Probiotics: Benefits, Categories, and Protocols
Probiotics are one of the most important things to consider when looking to improve your health. Our bodies are home to trillions of microorganisms, outnumbering our cells ten to one. This large and complex community is referred to as the gut flora or microbiota and has many critical functions in the body. Proper diversity and balance of our gut flora are essential to a healthy body and healthy aging.
There is an increasing amount of evidence linking many health issues to disturbed gut microbiota. With this evidence, many people are turning to probiotics to maintain and improve the balance of their gut flora.
Probiotics are friendly live microorganisms that are similar to the beneficial microorganisms found in your gut. They help to colonize your gut with health-boosting bacteria and yeast to ensure that you have the right balance of microorganisms.
Probiotics have been shown to have many positive effects on the body including immunomodulation, protection from infections, improving digestive conditions, increasing nutrient absorption, helping with weight loss, and improving brain health. In this article, you will discover how to best use probiotics to improve your health.
How the Gut Microbiome Affects your Health
The health of your body and mind are dependent upon a balanced, healthy microbiome. The gut microbiome is made up of trillions of microbes, ten times more than the number of human cells. The human microbiome is also genetically diverse, expressing approximately 150-times more genes than the human host (1).
The ideal ratio of beneficial to pathogenic microbes is around 85:15. Unfortunately, most people have an inverse ratio with bad bacteria outnumbering the good bacteria. This imbalance in the gut flora is called dysbiosis.
When there is an overgrowth of bad bacteria, the gut lining becomes more permeable. This allows toxins to enter the bloodstream where they can travel around the body with various negative effects. As a result, dysbiosis can cause serious health consequences.
Imbalances in the gut flora are linked to a number of diseases including obesity, Crohn’s disease, IBS, and colorectal cancer (1). Strategies to improve the gut microbiota may reduce chronic inflammation and promote healthy aging (2). Taking probiotics is an incredible strategy to balance your gut flora.
What are Probiotics
Probiotics are beneficial microorganisms (bacteria, parasites and fungal yeasts) that keep your gut and body healthy. They are similar to the microorganisms that naturally live in our bodies.
The term “probiotics” means “for life.” The concept was first introduced by Elie Metchnikoff, the “father of probiotics,” in the early 20th century. Metchnikoff studied centenarians in Bulgaria and found a common link between the consumption of probiotics and improved health and longevity.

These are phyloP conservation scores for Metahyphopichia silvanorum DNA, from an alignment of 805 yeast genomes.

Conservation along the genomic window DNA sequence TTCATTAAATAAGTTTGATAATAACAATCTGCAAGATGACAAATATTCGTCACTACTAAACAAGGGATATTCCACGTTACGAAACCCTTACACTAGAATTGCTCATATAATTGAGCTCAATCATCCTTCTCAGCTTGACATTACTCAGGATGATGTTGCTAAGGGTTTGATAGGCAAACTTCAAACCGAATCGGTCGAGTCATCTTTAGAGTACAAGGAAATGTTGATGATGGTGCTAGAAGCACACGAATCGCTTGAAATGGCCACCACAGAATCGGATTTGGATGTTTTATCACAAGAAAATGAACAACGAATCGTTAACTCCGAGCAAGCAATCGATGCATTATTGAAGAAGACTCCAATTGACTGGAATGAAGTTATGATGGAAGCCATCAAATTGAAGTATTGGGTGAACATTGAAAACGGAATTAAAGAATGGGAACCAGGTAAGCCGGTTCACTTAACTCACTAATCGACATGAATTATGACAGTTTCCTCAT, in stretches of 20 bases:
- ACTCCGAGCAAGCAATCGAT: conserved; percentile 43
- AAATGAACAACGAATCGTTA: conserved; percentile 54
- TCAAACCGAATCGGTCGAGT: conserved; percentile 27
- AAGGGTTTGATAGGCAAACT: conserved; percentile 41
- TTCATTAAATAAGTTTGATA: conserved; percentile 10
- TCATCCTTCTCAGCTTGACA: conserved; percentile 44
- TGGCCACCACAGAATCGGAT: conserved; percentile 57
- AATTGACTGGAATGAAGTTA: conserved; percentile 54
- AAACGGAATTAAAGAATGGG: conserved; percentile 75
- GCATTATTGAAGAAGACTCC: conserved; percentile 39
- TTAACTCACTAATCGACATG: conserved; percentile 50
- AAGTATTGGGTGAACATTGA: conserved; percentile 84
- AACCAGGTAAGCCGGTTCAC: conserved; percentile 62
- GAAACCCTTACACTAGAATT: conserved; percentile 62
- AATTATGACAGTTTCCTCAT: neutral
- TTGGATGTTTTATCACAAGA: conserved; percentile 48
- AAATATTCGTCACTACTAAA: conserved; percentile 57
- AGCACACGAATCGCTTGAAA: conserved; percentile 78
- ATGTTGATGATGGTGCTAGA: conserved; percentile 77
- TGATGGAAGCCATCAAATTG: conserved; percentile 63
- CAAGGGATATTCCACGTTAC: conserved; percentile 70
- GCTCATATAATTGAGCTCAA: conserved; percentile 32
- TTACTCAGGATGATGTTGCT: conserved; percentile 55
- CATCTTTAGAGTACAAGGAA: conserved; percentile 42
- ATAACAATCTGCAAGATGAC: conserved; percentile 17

There are many different probiotics available. They differ by type of probiotic, strains contained in the probiotic, and number of CFUs. CFUs are “colony forming units”. This indicates how many bacteria in the probiotics are capable of dividing and forming colonies. In other words, CFUs are the number of live bacteria in a finished product.
Benefits of Probiotics
Probiotics have been well studied for their health benefits. While gastrointestinal diseases have been the traditional focus of research, the scope has been broadened in recent years to include virtually every organ system in the body.
Some of the many benefits of probiotics include boosting immune health, protecting against infections, reducing inflammation, improving gastrointestinal diseases, increasing nutrient absorption, and managing weight.
There is also an important link between the gut microbiota and brain health. Probiotics may help improve brain function, reduce symptoms of depression and anxiety, and combat stress.
The gut microbiota is critical in the development of both the intestinal mucosal and systemic immune systems (3). Some species of probiotics are immunoregulatory due to their ability to induce IL-10 and regulatory T cell pathways.
Probiotics have been shown to reinforce intestinal barrier function and reduce inflammation. They stimulate the production of anti-inflammatory cytokines and moderate white blood cell action.
2. Protection Against Infections
Probiotics help to inhibit the growth of pathogenic microbes by maintaining microbial homeostasis. They protect the body from infections by several different mechanisms:
- Probiotics act as a physical barrier to incoming pathogens by lining the digestive tract;
- Probiotics enhance mucous production to protect against invasive bacteria;
- Probiotics stimulate the production of antimicrobial compounds – they cause the mucosal immune system to secrete protective immunoglobulins such as secretory IgA and protective defensins and bacteriocins into the lumen; and,
- Probiotics make the mucosal immune system more anti-inflammatory (4).
Certain probiotics can deconjugate and dehydrate primary bile acids to convert them into secondary bile acids. Secondary bile acids can inhibit Clostridium difficile (C. diff) spore germination and suppress the growth of this bacterial infection (1).
Probiotics have also been shown to be useful in controlling Helicobacter pylori (H Pylori) infections (5). H Pylori can cause gastroduodenal ulcers and is a substantial risk factor for gastric malignancies. To learn more about the damaging effects of H Pylori infection, check out this article.
3. Improves Digestive Health
Probiotics have been extensively studied and shown to improve digestive health. Irritable bowel syndrome is one of the most common functional gastroenterological diseases, affecting around 12% of people worldwide.